My birthday was a few days ago. I’ve had some memorable ones, but this was particularly unforgettable for reasons I’ll explain.
I’d spent the week working on my latest book with my co-authors and speaking in several middle schools in and around Boise. Ah, middle-schoolers. They’re the “Empire Strikes Back” of the “Star Wars” trilogy of childhood: They experience some setbacks (in mood swings), they sometimes smell like the inside of a Tauntaun, but ultimately they come out hopeful.
We helped them create a story as a class. They decided their main character would be Bob the Flying Bush, who had powers of regeneration, but whose weakness was bananas. His nemesis was Ned, the Fish of Despair, who had just invented the universe’s first banana cannon.
It was tough to rein them in. They were inquisitive, fidgety, talkative and mostly just loud in every way.
So, they were typical.
The kids sang happy birthday to me and one of them asked how old I was.
“Twenty-eight,” I said.
Knowing it was a fabrication, they tried a different tact.
“How young are you?” one said.
Ever relentless, a student asked, “What year were you born?”
Ever stubborn, I said, “1492.”
“How long have you been alive?”
“Longer than you.”
“Ask another question,” the librarian said.
“How old was your mom when she had you and how old is she now?” one boy asked.
Ah, kids. I’ve seen it all, I wanted to say.
But the truth is, I haven’t. Because on the morning of my birthday, before our second presentation, the librarian came over and warned us that we should expect a “lockdown drill.”
I have heard of lockdown drills. I knew both of my sons experienced them regularly.
The librarian pointed to the adjoining computer lab. “All you need to do is go in there. The police know to clear the library first.”
Seemed simple enough.
We started the class, and a few minutes in, the principal came over the loudspeaker. “Lockdown. Lockdown. Lockdown.”
We followed the students into the computer lab.
Once inside, the rambunctious kids fell silent.
“You’re supposed to stay away from sight of the door,” one student warned us newbies.
“And find a hiding place,” another whispered.
One by one, each child found their place, whether it was under a desk, behind a bookshelf, or in a closet.
We followed suit, and hid behind book stacks.
And for 10 minutes, there was not one peep. Phones were silent. Breathing was muted. Under one of the computer desks, two girls were huddled next to each other. The boy who had tried so hard to get me to confess my age was behind an easel, his eyes closed, his knees to his chest.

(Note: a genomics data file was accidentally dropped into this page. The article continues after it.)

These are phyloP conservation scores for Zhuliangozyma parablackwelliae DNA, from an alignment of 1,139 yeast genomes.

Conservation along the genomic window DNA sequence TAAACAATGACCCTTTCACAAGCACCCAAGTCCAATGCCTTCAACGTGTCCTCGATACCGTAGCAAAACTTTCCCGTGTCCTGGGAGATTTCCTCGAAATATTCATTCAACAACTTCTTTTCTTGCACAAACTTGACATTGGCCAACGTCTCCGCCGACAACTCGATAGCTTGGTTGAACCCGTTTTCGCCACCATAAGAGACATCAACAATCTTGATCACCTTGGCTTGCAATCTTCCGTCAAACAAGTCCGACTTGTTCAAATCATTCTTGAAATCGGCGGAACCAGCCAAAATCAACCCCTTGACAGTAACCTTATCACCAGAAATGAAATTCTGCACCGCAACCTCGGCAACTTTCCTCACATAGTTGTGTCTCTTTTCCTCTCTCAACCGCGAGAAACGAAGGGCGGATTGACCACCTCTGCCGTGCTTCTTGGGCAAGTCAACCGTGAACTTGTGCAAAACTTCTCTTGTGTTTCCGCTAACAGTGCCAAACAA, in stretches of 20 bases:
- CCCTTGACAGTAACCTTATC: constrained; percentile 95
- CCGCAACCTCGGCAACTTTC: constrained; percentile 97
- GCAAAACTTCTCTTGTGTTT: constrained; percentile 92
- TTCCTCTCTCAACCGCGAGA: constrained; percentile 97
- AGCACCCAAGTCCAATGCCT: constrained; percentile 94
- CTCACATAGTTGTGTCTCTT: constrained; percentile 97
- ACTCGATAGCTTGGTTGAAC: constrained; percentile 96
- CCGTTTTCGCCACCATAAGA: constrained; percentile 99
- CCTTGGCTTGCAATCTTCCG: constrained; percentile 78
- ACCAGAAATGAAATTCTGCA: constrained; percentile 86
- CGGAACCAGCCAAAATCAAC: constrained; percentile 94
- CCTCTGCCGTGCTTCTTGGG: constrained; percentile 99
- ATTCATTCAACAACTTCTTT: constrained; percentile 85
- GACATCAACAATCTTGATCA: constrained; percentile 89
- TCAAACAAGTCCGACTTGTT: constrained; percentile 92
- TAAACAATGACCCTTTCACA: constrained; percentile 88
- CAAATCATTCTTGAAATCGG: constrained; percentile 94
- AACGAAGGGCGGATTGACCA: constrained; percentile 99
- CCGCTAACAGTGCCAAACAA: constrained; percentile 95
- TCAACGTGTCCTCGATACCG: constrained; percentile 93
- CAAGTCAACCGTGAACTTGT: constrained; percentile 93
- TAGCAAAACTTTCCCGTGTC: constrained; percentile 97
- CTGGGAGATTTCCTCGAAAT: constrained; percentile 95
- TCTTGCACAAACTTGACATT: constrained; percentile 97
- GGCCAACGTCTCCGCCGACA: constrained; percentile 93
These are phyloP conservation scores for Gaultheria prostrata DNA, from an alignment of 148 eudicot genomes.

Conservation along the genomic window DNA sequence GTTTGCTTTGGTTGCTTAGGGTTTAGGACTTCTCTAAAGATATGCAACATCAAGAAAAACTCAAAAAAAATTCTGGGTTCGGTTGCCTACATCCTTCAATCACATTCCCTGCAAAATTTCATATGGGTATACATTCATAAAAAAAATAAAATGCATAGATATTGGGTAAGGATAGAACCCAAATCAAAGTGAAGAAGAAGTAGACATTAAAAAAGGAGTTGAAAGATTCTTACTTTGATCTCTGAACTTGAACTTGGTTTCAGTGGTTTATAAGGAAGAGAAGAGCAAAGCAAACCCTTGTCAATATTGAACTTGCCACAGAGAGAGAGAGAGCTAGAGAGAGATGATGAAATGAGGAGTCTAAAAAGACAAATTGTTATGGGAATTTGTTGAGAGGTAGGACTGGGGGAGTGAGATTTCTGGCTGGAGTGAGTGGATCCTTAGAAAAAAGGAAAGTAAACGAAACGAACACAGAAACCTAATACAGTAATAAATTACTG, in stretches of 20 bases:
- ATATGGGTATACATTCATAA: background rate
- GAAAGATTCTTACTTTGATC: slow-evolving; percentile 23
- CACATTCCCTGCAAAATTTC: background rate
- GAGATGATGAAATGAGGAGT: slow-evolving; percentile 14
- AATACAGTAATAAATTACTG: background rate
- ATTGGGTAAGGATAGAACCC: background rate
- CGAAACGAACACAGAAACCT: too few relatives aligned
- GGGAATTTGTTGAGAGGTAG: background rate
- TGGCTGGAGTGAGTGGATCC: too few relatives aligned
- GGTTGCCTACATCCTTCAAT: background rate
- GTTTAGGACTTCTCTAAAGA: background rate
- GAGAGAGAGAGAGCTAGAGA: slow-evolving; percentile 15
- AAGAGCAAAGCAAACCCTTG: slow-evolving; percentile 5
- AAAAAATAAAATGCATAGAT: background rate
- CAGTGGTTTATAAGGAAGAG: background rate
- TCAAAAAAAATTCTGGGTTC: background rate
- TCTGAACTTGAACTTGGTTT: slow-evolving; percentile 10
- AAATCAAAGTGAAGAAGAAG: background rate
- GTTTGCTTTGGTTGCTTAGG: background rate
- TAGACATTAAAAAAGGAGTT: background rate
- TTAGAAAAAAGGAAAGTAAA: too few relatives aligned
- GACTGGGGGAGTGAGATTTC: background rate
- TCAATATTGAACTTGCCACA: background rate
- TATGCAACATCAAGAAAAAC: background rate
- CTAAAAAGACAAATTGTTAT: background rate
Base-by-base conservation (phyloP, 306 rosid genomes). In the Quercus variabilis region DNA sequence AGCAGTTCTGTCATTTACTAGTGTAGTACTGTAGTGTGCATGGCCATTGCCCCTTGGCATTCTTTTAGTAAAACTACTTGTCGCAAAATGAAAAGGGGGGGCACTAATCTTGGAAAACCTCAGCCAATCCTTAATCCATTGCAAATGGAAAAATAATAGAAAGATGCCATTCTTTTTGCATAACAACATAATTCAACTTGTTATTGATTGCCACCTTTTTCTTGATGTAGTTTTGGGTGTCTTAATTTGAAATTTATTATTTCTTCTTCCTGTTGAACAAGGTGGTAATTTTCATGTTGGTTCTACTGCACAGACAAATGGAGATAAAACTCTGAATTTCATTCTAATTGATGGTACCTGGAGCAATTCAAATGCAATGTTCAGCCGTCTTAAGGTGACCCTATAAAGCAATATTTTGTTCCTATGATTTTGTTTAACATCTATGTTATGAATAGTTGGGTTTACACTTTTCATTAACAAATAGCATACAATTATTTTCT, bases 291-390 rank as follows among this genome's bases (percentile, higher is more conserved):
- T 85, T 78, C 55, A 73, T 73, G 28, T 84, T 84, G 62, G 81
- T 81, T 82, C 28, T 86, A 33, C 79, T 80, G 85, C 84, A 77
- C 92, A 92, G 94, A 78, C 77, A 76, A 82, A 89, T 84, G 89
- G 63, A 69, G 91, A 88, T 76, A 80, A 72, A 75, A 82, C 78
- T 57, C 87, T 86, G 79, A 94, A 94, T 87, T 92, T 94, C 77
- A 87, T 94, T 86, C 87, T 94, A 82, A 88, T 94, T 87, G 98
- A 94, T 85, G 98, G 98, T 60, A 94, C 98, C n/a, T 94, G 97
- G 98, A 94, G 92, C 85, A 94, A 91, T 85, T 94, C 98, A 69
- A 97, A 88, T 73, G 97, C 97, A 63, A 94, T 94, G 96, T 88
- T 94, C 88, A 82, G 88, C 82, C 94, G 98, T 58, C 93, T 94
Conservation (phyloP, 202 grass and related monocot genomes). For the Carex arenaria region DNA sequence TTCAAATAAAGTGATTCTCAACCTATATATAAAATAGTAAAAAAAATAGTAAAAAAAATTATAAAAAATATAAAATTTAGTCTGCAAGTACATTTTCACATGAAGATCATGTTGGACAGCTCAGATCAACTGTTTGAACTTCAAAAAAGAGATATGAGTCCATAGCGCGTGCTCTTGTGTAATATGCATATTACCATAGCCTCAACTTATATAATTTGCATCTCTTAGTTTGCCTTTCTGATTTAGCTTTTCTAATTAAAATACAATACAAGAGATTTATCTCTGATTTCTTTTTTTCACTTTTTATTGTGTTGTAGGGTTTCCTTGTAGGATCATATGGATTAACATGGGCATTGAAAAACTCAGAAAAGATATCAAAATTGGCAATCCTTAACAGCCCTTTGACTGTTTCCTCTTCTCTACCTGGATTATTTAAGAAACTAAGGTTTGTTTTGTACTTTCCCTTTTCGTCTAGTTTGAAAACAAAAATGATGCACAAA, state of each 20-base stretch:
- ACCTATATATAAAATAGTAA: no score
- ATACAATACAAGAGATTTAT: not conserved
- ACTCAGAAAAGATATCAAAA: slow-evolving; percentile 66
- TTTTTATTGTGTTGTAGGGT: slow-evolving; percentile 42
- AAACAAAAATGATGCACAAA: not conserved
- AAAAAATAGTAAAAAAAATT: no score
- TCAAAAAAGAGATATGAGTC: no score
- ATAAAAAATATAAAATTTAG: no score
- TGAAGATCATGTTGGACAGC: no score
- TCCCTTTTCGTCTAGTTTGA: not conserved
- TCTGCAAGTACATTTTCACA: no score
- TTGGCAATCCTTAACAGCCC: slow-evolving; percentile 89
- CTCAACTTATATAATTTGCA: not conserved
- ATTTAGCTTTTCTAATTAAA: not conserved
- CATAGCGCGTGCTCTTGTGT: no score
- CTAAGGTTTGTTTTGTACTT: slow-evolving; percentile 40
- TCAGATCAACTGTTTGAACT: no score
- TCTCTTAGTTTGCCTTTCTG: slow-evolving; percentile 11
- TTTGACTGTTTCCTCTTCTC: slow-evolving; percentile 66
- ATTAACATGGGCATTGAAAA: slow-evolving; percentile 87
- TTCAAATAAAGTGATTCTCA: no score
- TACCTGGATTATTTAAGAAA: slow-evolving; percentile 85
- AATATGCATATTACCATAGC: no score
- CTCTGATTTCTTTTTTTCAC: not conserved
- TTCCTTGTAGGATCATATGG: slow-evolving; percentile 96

No one moved an inch.
We listened for any sounds coming from the library.
Perhaps some of you have experienced a lockdown, but for me, it was new, and for some reason the unnatural quiet of a room full of middle-schoolers struck me.
I glanced up above the light switch. There was a small sign that said, “Even in darkness we can find light.”
Eventually, we heard the officers enter the room.
“Is there anyone in here with you,” they asked the librarian.
“No,” he replied. And then when he was reassured they were real officers, he said, “There’s a roomful of children and adults right over there.”
When we all exited the room, he commended the students.
“Well done! I couldn’t see any of you from the door, and I definitely couldn’t hear any of you.”
I’ve been in a lot of middle school classrooms, but I’d never seen a full room so empty, and I’d never heard two dozen boisterous middle-schoolers so silent.
Afterward, they returned to their story, nonplussed. Bob the Flying Bush was now mired in banana goo, unable to free himself. It was the climax of our book, the “dark night of the soul,” so to speak.
Until a magical pair of galoshes saved him.
One student asked if our childhood experiences helped us become better writers.
We collectively answered yes. As children, we’d been through many of the same things they had.
But not all.
Brodi Ashton is a New York Times best-selling author who lives in the Salt Lake City area. She’s also an occasional columnist for The Salt Lake Tribune.